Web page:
Saturday, August 28, 2010


I was watching a political show with a liberal friend recently, when someone on the TV used the talking point that Republicans want to abolish the federal Department of Education. She hadn't been paying attention, perhaps, because when I commented in supporting that idea, she said "they already did that!" When I asked "who did it?" she said "Bloomberg." Then I got it. She was referring to Mayor Bloomberg's takover of the powers of the NYC Board of Education. The record of improvement since then is well known, which was my final comment on the subject, in that conversation.

Abolishing the federal Department of Education is only possible by creating a new, smaller bureacracy, to handle funding to the states on an equal "per capita" basis. That said, the case for abolishment is fairly straightforward: Public schools have declined steadily since the creation of the DoE. It is a failed experiment of national bureacracy that's having an extremely damaging effect on more than one generation of our youth. I've seen the college kids who can't read, write, or do basic math, in the real world, and it's sad. Of course, there would have to be serious education "reform," but the states would handle that on their own.

If there is a "string attached" to federal funding, it should be based on student performance. Maybe the bureacrats can translate some tests from any number of foreign nations that actually expect their students to be able to read, write, and do math. This might be necessary, because states like mine (NY) already do crazy things with the "testing" and "scoring" methods, to boost funding. The problem in NYS is being addressed, to some degree, and all schools took a cut in their percentages of students' proficiency ratings.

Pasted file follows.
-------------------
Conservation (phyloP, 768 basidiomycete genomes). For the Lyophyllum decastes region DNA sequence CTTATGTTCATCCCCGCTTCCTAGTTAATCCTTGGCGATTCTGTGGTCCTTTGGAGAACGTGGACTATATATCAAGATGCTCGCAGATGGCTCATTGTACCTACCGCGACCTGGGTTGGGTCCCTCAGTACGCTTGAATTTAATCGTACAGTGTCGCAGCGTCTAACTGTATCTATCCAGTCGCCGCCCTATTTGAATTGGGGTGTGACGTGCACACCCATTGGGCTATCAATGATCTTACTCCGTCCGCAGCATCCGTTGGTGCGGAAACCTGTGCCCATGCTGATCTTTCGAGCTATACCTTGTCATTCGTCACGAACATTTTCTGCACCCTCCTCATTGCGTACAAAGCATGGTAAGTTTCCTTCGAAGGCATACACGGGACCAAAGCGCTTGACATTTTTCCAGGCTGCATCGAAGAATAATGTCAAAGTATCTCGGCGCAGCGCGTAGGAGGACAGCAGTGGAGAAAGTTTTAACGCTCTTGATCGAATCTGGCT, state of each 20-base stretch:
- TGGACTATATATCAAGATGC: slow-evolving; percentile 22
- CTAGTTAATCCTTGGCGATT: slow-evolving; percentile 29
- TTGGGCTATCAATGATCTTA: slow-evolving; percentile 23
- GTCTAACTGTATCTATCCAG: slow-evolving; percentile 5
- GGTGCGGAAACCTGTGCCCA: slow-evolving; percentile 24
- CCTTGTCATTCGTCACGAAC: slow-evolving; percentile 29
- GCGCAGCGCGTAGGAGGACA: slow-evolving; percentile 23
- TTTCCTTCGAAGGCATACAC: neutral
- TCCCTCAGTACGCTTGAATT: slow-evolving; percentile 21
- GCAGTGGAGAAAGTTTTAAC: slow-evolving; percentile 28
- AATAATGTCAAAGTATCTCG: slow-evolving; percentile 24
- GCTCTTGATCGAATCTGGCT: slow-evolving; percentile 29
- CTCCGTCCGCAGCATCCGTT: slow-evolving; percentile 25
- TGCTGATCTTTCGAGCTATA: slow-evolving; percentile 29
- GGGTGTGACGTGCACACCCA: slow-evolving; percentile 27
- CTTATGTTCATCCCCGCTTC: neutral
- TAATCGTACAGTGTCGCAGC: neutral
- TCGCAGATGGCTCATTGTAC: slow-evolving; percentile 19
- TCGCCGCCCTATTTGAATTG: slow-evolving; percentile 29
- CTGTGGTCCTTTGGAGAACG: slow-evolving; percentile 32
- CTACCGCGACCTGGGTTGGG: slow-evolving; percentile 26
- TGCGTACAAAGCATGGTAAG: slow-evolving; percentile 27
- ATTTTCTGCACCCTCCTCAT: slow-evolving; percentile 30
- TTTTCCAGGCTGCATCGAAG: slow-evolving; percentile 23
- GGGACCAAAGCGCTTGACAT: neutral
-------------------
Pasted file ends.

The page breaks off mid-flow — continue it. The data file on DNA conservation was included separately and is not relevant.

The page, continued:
That's the point. While state education systems can be corrupted, it's easier to reform them than it is a corrupted national bureaucracy, which is what the DoE is. If it's looked at objectively, it's been a huge failure. Attempts to "reform" it, or make it more "accountable" have only bloated the bureacracy further (see Kennedy's "No Child Left Behind" law, which Bush supposedly "underfunded").

Even with an intelligent man at the helm in Arne Duncan, the Administration had to "bribe" states to increase the "caps" on charter schools, among other reforms. In NYS, they're already bitching that they still could have won the 700 mil with a lower cap ("They" being the "educrat-union political establishment"). This is beyond disgraceful, when charter schools have to have lotteries to accept a small percentage of students who apply.

Some think it has something to do with a "liberal" conspiracy to destroy America. I don't think so, but this is diminishing our nation, beyond a doubt. It's not really about "liberals," though many of the "educrats" are that. It's about power, and holding on to it. I think the "liberal" agenda has become secondary to "I'll contribute to politician X, and I'll keep my program, school district, or job." Again, this is the nature of political bureacracy, but abolishing the federal DofE would remove a layer of bureacracy that has plagued this nation far too long.